|The first excerpt represents the element of Air. It speaks of mental influences and the process of thought, and is drawn from Call of Cthulhu by H. P. Lovecraft:
W. Scott-Elliot's Atlantis and the Lost Lemuria), and the rest
comments on long-surviving secret societies and hidden cults,
with references to passages in such mythological and anthropological
source-books as Frazer's Golden Bough and Miss Murray's Witch-Cult
in Western Europe. The cuttings largely alluded to outré mental
illness and outbreaks of group folly or mania in the spring of
The first half of the principal manuscript told a very
particular tale. It appears that on March 1st, 1925, a thin, dark
young man of neurotic and excited aspect had called upon Professor
Angell bearing the singular clay bas-relief, which was then exceedingly
Call of Cthulhu
|The second excerpt represents the element of Fire. It speaks of emotional influences and base passions, and is drawn from Prufrock/Other Observations by T. S. Eliot:
And danced all the modern dances;
And her aunts were not quite sure how they felt about it,
But they knew that it was modern.
Upon the glazen shelves kept watch
Matthew and Waldo, guardians of the faith,
The army of unalterable law."
When Mr. Apollinax visited the United States
His laughter tinkled among the teacups.
I thought of Fragilion, that shy figure among the birch-trees,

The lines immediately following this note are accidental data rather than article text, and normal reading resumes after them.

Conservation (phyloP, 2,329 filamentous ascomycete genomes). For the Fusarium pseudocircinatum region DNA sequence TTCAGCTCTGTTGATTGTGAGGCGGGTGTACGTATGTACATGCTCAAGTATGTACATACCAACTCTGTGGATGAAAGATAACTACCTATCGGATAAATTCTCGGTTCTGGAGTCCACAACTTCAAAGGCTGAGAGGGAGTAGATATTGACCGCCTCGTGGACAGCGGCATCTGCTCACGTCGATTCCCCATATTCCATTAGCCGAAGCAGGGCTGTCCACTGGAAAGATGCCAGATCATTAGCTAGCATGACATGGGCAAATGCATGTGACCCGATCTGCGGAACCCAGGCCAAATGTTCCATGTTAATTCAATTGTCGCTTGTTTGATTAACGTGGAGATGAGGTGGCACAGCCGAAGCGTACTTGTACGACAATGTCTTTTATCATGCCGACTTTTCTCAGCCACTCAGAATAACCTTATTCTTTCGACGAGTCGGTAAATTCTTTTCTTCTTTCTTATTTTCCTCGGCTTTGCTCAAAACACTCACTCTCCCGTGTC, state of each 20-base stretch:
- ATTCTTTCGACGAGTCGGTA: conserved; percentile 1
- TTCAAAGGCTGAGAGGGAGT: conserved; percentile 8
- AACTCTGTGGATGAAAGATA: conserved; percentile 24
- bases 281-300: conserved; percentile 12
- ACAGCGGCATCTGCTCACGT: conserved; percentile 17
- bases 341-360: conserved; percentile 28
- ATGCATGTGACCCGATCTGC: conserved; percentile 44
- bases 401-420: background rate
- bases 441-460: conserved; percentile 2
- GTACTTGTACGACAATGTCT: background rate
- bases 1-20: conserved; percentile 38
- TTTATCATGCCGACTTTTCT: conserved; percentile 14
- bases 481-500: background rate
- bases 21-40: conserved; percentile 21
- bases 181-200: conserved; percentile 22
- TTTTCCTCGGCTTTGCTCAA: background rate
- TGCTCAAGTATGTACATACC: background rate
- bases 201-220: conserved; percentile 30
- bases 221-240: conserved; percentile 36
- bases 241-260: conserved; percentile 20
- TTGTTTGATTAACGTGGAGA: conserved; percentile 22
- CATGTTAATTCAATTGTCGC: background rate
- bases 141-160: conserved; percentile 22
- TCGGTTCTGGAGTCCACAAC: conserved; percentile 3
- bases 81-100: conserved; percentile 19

|The third excerpt represents the element of Water. It speaks of pure spiritual influences and feelings of love, and is drawn from The Black Arrow by Robert Louis Stevenson:
The ship began to move once more forward on the stormy sea, its
scuppers running blood, its deck heaped with fallen men, sprawling
and struggling in the dark.
Thereupon, Lawless sheathed his dagger, and turning to his next
neighbour, "I have left my mark on them, gossip," said he, "the
yelping, coward hounds."
Now, while they were all leaping and struggling for their lives,
the men had not appeared to observe the rough shoves and cutting
stabs with which Lawless had held his post in the confusion. But
perhaps they had already begun to understand somewhat more clearly,
or perhaps another ear had overheard, the helmsman's speech.
|The fourth excerpt represents the element of Earth. It speaks of physical influences and the impact of the unseen on the visible world, and is drawn from Concerning Christian Liberty by Martin Luther:
unbelief, that He might have mercy upon all" (Rom. xi. 32). Thus
the promises of God give that which the precepts exact, and
fulfil what the law commands; so that all is of God alone, both
the precepts and their fulfilment. He alone commands; He alone
also fulfils. Hence the promises of God belong to the New
Testament; nay, are the New Testament.
Now, since these promises of God are words of holiness, truth,
righteousness, liberty, and peace, and are full of universal
goodness, the soul, which cleaves to them with a firm faith, is
so united to them, nay, thoroughly absorbed by them, that it not
only partakes in, but is penetrated and saturated by, all their